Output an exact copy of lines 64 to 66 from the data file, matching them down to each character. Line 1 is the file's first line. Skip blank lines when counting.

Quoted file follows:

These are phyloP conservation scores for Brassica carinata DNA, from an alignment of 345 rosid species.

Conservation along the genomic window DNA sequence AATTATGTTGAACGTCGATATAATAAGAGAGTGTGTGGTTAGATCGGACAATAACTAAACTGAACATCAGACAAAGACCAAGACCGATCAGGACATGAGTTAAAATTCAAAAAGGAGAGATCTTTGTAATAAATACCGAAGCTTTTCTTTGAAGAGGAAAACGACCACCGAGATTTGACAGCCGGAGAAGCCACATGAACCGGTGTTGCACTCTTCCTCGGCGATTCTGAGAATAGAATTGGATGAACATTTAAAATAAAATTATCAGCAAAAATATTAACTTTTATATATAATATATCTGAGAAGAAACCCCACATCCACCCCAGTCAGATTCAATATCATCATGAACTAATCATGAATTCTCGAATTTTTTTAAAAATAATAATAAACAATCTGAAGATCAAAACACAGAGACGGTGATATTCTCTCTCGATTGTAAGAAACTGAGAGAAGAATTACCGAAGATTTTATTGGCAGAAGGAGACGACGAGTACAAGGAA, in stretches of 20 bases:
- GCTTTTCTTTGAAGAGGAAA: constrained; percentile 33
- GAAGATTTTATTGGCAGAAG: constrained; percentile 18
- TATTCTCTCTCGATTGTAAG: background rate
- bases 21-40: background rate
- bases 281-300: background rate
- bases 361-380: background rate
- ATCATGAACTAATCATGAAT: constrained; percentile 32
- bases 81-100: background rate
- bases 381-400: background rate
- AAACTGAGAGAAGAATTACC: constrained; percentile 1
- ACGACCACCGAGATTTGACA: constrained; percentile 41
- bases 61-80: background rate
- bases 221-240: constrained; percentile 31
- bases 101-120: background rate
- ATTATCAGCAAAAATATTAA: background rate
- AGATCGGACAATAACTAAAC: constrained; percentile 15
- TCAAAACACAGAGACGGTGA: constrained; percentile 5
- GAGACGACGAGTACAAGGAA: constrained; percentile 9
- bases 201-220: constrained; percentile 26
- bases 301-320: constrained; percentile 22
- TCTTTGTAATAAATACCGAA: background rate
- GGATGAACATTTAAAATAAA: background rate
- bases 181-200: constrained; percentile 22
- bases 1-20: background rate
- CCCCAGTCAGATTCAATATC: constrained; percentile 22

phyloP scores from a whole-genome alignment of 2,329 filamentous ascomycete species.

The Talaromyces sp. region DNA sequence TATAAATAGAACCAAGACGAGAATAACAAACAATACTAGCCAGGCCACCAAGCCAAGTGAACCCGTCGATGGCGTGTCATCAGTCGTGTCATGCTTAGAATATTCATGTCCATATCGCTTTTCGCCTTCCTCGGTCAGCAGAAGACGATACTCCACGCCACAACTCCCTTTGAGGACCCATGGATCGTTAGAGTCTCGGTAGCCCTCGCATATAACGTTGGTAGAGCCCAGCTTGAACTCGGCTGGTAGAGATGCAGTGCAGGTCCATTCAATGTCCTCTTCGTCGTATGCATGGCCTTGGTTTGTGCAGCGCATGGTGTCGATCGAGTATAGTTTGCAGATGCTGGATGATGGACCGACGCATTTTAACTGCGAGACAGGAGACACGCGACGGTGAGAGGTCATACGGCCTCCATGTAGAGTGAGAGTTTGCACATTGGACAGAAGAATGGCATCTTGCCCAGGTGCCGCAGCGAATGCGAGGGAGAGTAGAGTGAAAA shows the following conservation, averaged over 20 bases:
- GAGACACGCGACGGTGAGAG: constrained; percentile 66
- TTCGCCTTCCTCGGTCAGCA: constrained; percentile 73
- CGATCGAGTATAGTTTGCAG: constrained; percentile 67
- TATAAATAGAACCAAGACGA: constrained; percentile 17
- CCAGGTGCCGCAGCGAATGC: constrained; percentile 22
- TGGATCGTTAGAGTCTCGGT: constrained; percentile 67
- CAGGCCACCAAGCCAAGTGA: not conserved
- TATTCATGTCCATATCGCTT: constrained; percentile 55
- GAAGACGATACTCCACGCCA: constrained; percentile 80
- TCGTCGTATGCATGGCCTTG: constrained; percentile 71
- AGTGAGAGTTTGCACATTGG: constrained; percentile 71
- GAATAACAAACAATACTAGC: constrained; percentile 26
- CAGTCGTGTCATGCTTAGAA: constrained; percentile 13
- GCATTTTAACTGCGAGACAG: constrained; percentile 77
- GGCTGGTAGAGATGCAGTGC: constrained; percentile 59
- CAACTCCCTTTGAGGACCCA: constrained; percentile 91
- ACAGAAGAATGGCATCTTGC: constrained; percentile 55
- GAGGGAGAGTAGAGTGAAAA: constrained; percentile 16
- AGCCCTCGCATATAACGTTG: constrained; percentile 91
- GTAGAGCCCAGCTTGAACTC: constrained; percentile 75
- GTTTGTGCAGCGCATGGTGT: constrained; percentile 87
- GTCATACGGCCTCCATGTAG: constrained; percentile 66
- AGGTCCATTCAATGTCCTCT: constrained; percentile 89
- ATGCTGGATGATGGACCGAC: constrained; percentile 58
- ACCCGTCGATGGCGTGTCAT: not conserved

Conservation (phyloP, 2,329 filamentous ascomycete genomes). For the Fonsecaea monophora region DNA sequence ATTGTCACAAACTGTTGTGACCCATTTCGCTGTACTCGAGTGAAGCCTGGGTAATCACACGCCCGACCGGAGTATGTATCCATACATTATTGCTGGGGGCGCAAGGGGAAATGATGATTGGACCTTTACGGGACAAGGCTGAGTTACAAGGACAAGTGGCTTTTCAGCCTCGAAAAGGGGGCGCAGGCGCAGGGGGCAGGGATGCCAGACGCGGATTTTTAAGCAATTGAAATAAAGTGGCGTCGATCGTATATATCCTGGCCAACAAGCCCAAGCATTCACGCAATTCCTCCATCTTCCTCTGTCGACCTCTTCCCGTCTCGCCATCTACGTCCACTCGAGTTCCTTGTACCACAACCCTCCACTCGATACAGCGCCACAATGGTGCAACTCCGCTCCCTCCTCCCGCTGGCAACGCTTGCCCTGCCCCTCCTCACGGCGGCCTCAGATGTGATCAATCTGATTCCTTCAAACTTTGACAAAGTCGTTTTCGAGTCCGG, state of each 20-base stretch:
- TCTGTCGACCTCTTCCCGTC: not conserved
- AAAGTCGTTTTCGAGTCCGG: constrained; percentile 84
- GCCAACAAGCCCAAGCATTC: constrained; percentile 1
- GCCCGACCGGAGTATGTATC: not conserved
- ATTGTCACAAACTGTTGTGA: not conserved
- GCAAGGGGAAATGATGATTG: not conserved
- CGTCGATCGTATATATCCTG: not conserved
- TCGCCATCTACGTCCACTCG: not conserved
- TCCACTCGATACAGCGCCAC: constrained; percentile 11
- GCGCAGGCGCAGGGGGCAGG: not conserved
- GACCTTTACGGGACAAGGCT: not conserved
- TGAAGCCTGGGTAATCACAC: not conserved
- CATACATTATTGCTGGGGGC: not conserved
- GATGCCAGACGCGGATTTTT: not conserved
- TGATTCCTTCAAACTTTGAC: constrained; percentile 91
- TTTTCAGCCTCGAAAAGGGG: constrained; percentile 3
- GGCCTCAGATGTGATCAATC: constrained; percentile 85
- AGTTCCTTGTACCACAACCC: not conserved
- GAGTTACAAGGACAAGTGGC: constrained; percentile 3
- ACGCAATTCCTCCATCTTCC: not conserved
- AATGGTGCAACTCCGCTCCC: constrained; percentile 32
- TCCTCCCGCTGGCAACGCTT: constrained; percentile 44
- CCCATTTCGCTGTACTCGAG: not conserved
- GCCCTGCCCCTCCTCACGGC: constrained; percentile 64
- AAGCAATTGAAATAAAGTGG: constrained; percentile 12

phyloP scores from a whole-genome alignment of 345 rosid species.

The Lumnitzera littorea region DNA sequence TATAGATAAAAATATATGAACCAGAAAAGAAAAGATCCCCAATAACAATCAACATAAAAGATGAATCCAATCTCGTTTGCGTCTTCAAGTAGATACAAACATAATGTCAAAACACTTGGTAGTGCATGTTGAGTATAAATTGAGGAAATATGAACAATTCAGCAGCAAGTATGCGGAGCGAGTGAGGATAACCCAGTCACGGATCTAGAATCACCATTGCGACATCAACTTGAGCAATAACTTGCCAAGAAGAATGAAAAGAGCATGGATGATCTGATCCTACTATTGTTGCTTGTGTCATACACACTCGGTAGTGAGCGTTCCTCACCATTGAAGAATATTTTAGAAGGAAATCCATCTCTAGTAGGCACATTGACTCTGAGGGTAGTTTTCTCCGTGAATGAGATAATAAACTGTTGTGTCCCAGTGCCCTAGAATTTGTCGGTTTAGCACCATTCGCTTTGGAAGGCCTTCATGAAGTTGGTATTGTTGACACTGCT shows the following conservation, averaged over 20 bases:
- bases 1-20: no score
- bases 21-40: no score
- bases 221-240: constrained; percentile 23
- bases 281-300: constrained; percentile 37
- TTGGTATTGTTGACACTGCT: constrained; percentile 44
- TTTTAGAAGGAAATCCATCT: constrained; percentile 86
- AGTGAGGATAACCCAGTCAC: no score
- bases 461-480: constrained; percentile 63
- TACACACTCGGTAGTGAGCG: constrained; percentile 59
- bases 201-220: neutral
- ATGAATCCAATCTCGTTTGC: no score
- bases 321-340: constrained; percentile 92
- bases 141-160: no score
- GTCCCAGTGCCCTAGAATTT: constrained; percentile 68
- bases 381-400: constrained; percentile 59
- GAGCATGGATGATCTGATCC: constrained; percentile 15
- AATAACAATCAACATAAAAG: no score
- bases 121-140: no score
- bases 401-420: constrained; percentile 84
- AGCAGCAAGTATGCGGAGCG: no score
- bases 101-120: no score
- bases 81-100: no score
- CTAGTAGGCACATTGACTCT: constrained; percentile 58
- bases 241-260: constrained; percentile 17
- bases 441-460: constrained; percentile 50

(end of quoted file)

- TCCACTCGATACAGCGCCAC: constrained; percentile 11
- GCGCAGGCGCAGGGGGCAGG: not conserved
- GACCTTTACGGGACAAGGCT: not conserved